That Shostakovich lead-in perfectly to Beethoven’s woolly, weird Op. 131. The 14th of Beethoven’s sixteen (completed in 1826), reflects the culmination of Beethoven’s late style. The quartet’s series of seven interlinked movements make for a curious structural parallel to the Shostakovich. And with its angular, chromatic opening fugue, its introduction of unorthodox playing techniques like high harmonics, and its fierce difficulty, Op. 131 has an air of the avant grade— too modern for its own time. The foursome showed the same fiercely disciplined dynamic shaping in the opening fugue with remarkable contrapuntal clarity. Whipcrack timing and a jaunty insouciance characterized the second movement Allegro motto vivace. The series of dramatic string chords that punctuate the recitative-like third movement Allegro moderato sound identical in phrasing and dynamics in most performances, but the Takács gave each chord a distinct shape and direction. And the group maintained a steady pulse through the central Andante ma non troppo e molto cantabile, so that the structure of the theme and variations was always evident. The penultimate variation, in homophonic chords, conveyed the shaping and direction of a sung church hymn, and the final statement started with a judicious pregnant pause, ending with bowed and plucked strings in perfect balance.
The Scherzo-like fifth movement Presto bustled with virtuosic energy; even repeated notes got dynamic shape and direction. The lyric Trio-like central section had a lovely contrast of lyric melody strings and a burbling, almost Shostakovichian motor motif in other strings, only to have the parts switch. A series of rapid fire exchanged pizzicato moments led the transition back to the Scherzo section twice. In the Coda, the quartet leaped seamlessly up into high harmonics, then slowly worked their way back down the scale and up from pianissimo to fortissimo, earning some applause from the audience at the movement’s end. But there was more: the short sixth movement Adagio quasi un poco andante burned with a soulful intensity, and the final Allegro exploded with ferocious vigor. The ensemble continued to shape, though with a seething restlessness. The final unison exclamation put a magnificent cap on the evening.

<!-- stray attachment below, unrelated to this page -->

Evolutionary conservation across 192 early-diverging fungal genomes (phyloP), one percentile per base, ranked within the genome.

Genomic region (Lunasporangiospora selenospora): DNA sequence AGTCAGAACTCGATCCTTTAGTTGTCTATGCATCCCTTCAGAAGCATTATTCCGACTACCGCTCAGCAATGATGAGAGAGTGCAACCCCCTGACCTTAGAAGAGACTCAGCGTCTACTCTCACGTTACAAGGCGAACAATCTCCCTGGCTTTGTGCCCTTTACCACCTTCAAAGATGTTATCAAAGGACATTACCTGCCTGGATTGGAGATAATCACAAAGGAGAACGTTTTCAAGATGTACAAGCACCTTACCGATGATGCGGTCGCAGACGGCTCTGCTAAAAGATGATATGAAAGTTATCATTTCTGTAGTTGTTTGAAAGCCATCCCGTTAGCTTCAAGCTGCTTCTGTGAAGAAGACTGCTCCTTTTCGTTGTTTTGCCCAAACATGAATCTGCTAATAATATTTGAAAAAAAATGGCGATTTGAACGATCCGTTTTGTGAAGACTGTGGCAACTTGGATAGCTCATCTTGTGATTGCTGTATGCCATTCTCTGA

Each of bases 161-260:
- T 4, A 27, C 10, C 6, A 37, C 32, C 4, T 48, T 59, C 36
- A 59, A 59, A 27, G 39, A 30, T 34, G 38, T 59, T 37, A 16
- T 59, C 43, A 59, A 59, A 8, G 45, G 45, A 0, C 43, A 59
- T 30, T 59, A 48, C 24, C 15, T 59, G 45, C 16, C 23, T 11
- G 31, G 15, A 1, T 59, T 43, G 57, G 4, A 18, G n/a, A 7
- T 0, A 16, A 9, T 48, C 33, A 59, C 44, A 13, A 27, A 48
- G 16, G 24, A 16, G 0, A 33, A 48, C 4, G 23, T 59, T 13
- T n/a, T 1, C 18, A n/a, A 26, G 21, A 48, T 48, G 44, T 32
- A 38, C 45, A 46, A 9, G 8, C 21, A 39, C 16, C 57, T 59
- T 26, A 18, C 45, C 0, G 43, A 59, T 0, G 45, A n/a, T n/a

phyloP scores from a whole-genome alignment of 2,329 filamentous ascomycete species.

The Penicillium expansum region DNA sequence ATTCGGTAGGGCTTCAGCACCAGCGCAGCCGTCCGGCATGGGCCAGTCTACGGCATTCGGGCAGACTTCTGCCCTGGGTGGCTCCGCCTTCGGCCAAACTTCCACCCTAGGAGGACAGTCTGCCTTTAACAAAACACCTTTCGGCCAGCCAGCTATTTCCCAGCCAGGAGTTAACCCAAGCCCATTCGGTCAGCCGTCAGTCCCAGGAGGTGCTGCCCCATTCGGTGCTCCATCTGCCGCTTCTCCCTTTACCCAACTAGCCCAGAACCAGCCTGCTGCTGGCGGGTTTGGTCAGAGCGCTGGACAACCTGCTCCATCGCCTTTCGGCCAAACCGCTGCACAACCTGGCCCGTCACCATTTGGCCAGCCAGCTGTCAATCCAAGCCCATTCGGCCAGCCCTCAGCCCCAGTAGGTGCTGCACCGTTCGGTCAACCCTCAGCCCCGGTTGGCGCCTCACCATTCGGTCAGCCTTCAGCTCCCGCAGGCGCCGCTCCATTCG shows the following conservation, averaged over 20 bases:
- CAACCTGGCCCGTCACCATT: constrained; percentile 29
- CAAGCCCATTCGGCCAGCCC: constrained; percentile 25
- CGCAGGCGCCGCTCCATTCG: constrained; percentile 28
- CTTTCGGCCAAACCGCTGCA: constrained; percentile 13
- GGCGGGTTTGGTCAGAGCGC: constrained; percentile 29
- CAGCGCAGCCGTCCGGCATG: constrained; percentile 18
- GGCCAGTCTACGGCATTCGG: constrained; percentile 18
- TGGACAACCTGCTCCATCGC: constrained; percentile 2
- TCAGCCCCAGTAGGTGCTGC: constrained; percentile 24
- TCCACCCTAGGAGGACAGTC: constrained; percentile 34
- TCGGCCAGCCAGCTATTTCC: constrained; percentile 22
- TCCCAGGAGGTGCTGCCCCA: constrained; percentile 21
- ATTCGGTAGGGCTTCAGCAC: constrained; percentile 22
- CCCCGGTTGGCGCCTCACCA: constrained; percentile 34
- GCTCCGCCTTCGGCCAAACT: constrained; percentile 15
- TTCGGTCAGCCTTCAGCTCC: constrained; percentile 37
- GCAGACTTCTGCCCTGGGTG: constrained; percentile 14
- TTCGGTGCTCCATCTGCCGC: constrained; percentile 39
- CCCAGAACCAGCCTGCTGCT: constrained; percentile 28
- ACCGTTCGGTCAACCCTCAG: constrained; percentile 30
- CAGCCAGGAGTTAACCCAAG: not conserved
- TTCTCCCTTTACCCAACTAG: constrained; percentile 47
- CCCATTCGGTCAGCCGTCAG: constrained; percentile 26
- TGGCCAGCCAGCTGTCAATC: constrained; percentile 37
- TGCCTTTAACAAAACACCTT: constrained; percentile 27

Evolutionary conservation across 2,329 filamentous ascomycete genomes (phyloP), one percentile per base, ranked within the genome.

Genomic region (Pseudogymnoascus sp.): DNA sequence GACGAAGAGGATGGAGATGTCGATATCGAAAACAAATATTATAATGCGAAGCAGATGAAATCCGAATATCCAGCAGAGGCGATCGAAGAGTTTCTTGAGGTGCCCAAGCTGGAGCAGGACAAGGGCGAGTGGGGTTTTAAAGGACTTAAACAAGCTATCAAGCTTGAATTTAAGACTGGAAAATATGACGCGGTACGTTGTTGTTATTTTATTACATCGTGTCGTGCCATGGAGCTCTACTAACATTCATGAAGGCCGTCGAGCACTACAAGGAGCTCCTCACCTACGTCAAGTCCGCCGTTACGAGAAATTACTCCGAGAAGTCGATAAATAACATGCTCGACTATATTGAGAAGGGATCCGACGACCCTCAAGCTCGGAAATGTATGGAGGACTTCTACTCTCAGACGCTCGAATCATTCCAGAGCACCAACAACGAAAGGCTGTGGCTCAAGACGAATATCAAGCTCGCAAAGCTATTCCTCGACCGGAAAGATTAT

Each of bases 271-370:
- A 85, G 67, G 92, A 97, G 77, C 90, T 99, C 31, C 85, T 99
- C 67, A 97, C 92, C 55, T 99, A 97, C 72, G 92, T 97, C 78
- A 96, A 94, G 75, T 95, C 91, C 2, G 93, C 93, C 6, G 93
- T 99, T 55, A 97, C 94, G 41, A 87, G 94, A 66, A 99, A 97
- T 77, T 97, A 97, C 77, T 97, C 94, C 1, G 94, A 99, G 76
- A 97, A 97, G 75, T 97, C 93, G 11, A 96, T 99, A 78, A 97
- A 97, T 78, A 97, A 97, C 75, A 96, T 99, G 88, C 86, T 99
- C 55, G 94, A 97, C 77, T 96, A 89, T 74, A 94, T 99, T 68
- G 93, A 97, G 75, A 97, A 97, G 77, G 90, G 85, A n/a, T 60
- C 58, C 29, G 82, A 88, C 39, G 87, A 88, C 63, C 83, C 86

March has been a remarkable month for experiencing late Beethoven. The Takács used stark contrast and deliberate shaping of dynamics to lend clarity to Mozart, Shostakovich, and Beethoven’s thorniest late quartet. On the preceding Friday in Jordan Hall, I heard the Cantata Singers and Ensemble use a similar kind of dynamic shaping and sonic balance to render Beethoven’s even thornier Missa Solemnis (reviewed here) with breathtaking clarity and transparency. And this coming Friday, A Far Cry and the Miró Quartet will present a novel arrangement of Beethoven’s OP. 135, his final string quartet.
The Takács has been touring this program with a fistful of other major works since September and will continue through May. Celebrity Series of Boston will bring bass-baritone Eric Owens and tenor Lawrence Brownlee to Jordan Hall on Saturday, April 7th.
James C.S. Liu is a physician by day and a baritone and music enthusiast by night. He lives with his wife and daughters in Cambridge, Massachusetts.